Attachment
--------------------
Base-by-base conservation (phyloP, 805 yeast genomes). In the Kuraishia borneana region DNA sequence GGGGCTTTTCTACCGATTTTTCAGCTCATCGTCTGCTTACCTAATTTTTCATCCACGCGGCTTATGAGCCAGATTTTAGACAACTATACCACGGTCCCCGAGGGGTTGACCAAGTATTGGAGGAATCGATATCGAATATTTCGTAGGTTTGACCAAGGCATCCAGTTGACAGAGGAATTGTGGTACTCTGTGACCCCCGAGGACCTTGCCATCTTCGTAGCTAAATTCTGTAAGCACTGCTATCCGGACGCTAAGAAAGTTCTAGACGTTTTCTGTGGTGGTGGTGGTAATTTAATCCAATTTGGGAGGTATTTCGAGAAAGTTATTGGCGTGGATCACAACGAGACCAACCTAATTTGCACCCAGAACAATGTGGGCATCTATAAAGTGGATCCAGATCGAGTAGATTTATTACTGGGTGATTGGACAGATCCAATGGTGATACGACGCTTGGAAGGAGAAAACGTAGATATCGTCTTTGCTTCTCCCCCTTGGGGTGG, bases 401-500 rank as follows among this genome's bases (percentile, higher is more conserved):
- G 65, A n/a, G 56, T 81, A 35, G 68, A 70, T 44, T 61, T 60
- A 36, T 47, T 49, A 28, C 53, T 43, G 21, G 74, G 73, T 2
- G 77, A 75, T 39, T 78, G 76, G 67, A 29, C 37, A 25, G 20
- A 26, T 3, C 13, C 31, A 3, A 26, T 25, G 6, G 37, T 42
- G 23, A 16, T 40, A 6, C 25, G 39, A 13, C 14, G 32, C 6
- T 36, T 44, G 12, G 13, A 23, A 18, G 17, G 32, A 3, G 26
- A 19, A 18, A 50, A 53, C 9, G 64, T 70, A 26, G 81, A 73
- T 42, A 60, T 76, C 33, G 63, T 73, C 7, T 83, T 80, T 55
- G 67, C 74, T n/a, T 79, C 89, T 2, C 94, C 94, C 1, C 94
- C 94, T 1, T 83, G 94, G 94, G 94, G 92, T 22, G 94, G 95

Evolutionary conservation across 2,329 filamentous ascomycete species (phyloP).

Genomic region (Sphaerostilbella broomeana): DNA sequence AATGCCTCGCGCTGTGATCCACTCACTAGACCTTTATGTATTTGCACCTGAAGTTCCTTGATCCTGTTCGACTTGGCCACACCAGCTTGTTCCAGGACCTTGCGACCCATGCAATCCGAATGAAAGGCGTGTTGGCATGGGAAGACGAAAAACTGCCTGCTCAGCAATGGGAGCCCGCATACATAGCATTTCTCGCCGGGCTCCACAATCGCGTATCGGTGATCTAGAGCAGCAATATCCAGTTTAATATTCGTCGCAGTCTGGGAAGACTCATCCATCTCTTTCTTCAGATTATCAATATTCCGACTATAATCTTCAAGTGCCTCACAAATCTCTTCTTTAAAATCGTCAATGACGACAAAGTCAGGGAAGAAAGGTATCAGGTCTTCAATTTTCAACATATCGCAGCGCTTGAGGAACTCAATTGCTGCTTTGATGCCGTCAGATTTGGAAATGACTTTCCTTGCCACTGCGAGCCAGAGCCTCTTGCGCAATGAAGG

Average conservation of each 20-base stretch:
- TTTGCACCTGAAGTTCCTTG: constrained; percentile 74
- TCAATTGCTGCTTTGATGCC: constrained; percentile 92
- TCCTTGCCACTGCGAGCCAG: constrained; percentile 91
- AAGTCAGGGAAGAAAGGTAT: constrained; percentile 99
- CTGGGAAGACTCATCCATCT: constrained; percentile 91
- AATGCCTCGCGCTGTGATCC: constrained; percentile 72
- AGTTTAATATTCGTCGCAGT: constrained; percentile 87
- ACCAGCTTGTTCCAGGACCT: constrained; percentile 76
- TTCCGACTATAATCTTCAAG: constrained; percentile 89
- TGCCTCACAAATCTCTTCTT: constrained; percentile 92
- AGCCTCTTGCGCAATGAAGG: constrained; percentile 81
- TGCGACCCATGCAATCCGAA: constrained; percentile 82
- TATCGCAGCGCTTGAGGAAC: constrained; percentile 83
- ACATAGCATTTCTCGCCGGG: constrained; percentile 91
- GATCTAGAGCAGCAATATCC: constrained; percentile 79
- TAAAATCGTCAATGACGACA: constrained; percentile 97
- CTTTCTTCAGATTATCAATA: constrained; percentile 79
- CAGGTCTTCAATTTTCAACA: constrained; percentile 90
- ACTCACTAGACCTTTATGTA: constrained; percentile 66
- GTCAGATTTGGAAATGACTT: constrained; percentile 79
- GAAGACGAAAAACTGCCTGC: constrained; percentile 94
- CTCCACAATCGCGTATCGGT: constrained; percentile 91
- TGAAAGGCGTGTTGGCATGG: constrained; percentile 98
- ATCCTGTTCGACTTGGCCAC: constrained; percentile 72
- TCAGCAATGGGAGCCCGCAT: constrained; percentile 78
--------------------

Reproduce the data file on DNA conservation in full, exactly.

Base-by-base conservation (phyloP, 805 yeast genomes). In the Kuraishia borneana region DNA sequence GGGGCTTTTCTACCGATTTTTCAGCTCATCGTCTGCTTACCTAATTTTTCATCCACGCGGCTTATGAGCCAGATTTTAGACAACTATACCACGGTCCCCGAGGGGTTGACCAAGTATTGGAGGAATCGATATCGAATATTTCGTAGGTTTGACCAAGGCATCCAGTTGACAGAGGAATTGTGGTACTCTGTGACCCCCGAGGACCTTGCCATCTTCGTAGCTAAATTCTGTAAGCACTGCTATCCGGACGCTAAGAAAGTTCTAGACGTTTTCTGTGGTGGTGGTGGTAATTTAATCCAATTTGGGAGGTATTTCGAGAAAGTTATTGGCGTGGATCACAACGAGACCAACCTAATTTGCACCCAGAACAATGTGGGCATCTATAAAGTGGATCCAGATCGAGTAGATTTATTACTGGGTGATTGGACAGATCCAATGGTGATACGACGCTTGGAAGGAGAAAACGTAGATATCGTCTTTGCTTCTCCCCCTTGGGGTGG, bases 401-500 rank as follows among this genome's bases (percentile, higher is more conserved):
- G 65, A n/a, G 56, T 81, A 35, G 68, A 70, T 44, T 61, T 60
- A 36, T 47, T 49, A 28, C 53, T 43, G 21, G 74, G 73, T 2
- G 77, A 75, T 39, T 78, G 76, G 67, A 29, C 37, A 25, G 20
- A 26, T 3, C 13, C 31, A 3, A 26, T 25, G 6, G 37, T 42
- G 23, A 16, T 40, A 6, C 25, G 39, A 13, C 14, G 32, C 6
- T 36, T 44, G 12, G 13, A 23, A 18, G 17, G 32, A 3, G 26
- A 19, A 18, A 50, A 53, C 9, G 64, T 70, A 26, G 81, A 73
- T 42, A 60, T 76, C 33, G 63, T 73, C 7, T 83, T 80, T 55
- G 67, C 74, T n/a, T 79, C 89, T 2, C 94, C 94, C 1, C 94
- C 94, T 1, T 83, G 94, G 94, G 94, G 92, T 22, G 94, G 95

Evolutionary conservation across 2,329 filamentous ascomycete species (phyloP).

Genomic region (Sphaerostilbella broomeana): DNA sequence AATGCCTCGCGCTGTGATCCACTCACTAGACCTTTATGTATTTGCACCTGAAGTTCCTTGATCCTGTTCGACTTGGCCACACCAGCTTGTTCCAGGACCTTGCGACCCATGCAATCCGAATGAAAGGCGTGTTGGCATGGGAAGACGAAAAACTGCCTGCTCAGCAATGGGAGCCCGCATACATAGCATTTCTCGCCGGGCTCCACAATCGCGTATCGGTGATCTAGAGCAGCAATATCCAGTTTAATATTCGTCGCAGTCTGGGAAGACTCATCCATCTCTTTCTTCAGATTATCAATATTCCGACTATAATCTTCAAGTGCCTCACAAATCTCTTCTTTAAAATCGTCAATGACGACAAAGTCAGGGAAGAAAGGTATCAGGTCTTCAATTTTCAACATATCGCAGCGCTTGAGGAACTCAATTGCTGCTTTGATGCCGTCAGATTTGGAAATGACTTTCCTTGCCACTGCGAGCCAGAGCCTCTTGCGCAATGAAGG

Average conservation of each 20-base stretch:
- TTTGCACCTGAAGTTCCTTG: constrained; percentile 74
- TCAATTGCTGCTTTGATGCC: constrained; percentile 92
- TCCTTGCCACTGCGAGCCAG: constrained; percentile 91
- AAGTCAGGGAAGAAAGGTAT: constrained; percentile 99
- CTGGGAAGACTCATCCATCT: constrained; percentile 91
- AATGCCTCGCGCTGTGATCC: constrained; percentile 72
- AGTTTAATATTCGTCGCAGT: constrained; percentile 87
- ACCAGCTTGTTCCAGGACCT: constrained; percentile 76
- TTCCGACTATAATCTTCAAG: constrained; percentile 89
- TGCCTCACAAATCTCTTCTT: constrained; percentile 92
- AGCCTCTTGCGCAATGAAGG: constrained; percentile 81
- TGCGACCCATGCAATCCGAA: constrained; percentile 82
- TATCGCAGCGCTTGAGGAAC: constrained; percentile 83
- ACATAGCATTTCTCGCCGGG: constrained; percentile 91
- GATCTAGAGCAGCAATATCC: constrained; percentile 79
- TAAAATCGTCAATGACGACA: constrained; percentile 97
- CTTTCTTCAGATTATCAATA: constrained; percentile 79
- CAGGTCTTCAATTTTCAACA: constrained; percentile 90
- ACTCACTAGACCTTTATGTA: constrained; percentile 66
- GTCAGATTTGGAAATGACTT: constrained; percentile 79
- GAAGACGAAAAACTGCCTGC: constrained; percentile 94
- CTCCACAATCGCGTATCGGT: constrained; percentile 91
- TGAAAGGCGTGTTGGCATGG: constrained; percentile 98
- ATCCTGTTCGACTTGGCCAC: constrained; percentile 72
- TCAGCAATGGGAGCCCGCAT: constrained; percentile 78